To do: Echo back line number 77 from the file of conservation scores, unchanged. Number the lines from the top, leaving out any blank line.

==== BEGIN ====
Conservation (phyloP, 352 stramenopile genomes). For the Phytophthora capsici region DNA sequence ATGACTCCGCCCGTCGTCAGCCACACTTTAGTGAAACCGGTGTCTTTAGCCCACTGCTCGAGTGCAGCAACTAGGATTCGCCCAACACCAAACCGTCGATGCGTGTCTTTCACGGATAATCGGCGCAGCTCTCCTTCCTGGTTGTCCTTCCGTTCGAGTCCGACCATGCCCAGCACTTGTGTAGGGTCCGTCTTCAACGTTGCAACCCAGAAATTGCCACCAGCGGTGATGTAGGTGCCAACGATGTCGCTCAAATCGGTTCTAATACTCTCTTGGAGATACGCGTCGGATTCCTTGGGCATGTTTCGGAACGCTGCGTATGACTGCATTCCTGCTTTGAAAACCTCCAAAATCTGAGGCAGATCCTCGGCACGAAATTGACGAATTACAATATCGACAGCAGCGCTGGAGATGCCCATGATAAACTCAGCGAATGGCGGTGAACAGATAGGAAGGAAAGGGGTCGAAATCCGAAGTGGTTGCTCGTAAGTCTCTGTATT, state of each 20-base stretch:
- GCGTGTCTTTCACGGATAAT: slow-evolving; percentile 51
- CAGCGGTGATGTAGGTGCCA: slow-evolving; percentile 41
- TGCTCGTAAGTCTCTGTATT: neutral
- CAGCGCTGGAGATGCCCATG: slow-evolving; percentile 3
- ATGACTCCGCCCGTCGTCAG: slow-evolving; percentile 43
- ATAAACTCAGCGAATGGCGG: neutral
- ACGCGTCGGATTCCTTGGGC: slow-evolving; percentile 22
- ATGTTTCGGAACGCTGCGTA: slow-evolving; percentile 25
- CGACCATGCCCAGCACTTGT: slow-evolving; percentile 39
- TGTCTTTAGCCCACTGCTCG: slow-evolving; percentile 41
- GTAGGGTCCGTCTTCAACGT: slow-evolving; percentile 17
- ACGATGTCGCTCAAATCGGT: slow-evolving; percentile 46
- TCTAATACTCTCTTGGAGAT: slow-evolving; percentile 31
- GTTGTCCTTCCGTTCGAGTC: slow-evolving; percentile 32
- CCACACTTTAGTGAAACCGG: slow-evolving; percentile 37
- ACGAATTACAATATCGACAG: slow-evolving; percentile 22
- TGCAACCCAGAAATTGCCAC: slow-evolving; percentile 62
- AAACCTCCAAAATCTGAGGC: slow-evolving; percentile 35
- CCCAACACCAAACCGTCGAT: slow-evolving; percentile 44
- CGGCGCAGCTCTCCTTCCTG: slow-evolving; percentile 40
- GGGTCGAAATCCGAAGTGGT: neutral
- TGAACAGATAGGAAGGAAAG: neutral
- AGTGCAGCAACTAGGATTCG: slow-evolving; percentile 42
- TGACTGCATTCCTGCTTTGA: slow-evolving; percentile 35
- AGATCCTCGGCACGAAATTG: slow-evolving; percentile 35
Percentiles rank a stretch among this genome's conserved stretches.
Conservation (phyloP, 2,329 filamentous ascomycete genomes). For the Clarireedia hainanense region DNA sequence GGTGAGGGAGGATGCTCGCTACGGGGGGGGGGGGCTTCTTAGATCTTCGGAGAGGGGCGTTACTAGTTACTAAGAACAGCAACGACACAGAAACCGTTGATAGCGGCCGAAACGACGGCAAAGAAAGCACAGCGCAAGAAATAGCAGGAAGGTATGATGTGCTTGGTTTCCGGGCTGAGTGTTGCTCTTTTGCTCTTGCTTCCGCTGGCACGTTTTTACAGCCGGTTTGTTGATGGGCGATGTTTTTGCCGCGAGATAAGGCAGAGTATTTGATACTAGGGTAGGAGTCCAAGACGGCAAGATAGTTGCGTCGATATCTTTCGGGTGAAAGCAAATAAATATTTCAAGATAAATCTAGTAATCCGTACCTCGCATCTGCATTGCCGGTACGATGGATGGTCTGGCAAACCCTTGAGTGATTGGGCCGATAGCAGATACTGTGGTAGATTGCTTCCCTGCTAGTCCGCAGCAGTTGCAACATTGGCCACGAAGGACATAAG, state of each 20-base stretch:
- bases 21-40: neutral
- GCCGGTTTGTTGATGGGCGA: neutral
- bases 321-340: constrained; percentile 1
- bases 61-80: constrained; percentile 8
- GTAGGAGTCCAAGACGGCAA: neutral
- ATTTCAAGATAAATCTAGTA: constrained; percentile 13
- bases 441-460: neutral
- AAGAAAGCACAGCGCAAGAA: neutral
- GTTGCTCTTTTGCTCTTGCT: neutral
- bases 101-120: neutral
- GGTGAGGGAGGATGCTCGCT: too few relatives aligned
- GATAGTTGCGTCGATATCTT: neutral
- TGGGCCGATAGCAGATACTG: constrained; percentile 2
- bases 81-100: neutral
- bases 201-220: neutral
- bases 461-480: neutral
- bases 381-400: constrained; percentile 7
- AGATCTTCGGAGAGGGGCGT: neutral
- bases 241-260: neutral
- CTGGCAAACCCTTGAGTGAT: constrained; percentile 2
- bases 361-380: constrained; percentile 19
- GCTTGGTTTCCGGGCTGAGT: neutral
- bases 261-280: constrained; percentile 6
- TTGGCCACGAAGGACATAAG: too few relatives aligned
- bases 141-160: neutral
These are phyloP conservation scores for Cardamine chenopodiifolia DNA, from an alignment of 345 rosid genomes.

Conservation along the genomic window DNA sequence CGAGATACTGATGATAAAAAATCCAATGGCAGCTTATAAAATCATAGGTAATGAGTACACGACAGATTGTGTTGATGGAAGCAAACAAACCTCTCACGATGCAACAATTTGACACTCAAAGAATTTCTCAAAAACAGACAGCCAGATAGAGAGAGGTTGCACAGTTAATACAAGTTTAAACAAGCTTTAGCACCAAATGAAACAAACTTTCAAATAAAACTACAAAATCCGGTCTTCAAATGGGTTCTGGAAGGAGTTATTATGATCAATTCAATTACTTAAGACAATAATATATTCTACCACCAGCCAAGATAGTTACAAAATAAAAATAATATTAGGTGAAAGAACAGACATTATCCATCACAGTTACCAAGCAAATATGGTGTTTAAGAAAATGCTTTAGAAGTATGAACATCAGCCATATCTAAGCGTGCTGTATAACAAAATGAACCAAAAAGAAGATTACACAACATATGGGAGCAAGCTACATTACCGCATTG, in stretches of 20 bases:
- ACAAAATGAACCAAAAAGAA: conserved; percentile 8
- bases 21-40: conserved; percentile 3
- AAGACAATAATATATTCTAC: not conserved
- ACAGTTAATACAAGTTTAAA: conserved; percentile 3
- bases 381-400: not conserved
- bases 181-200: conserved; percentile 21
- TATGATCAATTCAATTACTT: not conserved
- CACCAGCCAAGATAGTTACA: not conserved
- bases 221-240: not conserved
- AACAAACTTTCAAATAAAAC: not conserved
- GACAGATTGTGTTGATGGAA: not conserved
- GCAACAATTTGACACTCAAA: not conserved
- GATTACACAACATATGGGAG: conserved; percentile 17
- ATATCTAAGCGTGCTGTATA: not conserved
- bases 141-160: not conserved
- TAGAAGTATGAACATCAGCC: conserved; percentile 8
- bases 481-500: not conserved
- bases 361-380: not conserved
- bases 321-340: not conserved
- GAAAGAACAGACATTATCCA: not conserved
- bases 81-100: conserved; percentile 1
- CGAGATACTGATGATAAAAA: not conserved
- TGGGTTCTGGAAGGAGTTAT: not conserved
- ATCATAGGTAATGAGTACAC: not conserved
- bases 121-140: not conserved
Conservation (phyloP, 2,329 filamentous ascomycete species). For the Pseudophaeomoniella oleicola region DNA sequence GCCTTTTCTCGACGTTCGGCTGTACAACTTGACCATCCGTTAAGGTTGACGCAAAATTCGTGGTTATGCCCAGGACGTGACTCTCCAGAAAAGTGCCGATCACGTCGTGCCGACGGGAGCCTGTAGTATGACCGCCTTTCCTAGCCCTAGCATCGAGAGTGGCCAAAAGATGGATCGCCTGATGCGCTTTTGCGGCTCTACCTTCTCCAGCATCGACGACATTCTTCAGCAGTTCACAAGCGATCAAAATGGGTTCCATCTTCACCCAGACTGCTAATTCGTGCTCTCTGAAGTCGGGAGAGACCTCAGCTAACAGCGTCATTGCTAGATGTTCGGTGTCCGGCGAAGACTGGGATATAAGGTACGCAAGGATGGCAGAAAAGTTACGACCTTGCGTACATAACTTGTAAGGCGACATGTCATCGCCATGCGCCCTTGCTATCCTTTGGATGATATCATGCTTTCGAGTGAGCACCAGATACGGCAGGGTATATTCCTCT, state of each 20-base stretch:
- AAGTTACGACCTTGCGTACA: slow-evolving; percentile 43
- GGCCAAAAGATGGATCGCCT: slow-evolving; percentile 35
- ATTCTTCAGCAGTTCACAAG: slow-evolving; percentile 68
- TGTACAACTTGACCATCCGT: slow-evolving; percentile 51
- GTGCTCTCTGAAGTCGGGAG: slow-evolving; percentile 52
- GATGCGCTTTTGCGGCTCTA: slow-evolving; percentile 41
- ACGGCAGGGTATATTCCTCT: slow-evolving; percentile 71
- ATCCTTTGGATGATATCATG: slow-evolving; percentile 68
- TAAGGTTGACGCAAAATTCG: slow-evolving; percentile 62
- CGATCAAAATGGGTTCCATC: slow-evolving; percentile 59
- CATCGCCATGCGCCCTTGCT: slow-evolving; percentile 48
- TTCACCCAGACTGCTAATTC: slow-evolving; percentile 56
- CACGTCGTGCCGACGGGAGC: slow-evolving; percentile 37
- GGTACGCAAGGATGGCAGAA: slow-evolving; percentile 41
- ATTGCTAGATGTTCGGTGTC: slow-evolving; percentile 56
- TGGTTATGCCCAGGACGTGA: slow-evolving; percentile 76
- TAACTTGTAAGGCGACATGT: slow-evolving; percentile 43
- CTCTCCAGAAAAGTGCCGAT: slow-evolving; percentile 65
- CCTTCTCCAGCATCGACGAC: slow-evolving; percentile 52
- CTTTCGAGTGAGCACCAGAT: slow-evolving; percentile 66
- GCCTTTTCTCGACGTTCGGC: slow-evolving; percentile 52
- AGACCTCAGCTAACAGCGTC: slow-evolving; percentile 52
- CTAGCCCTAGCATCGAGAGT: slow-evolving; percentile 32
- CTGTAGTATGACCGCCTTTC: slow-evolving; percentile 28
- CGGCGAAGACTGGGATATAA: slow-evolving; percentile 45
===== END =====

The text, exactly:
- CGAGATACTGATGATAAAAA: not conserved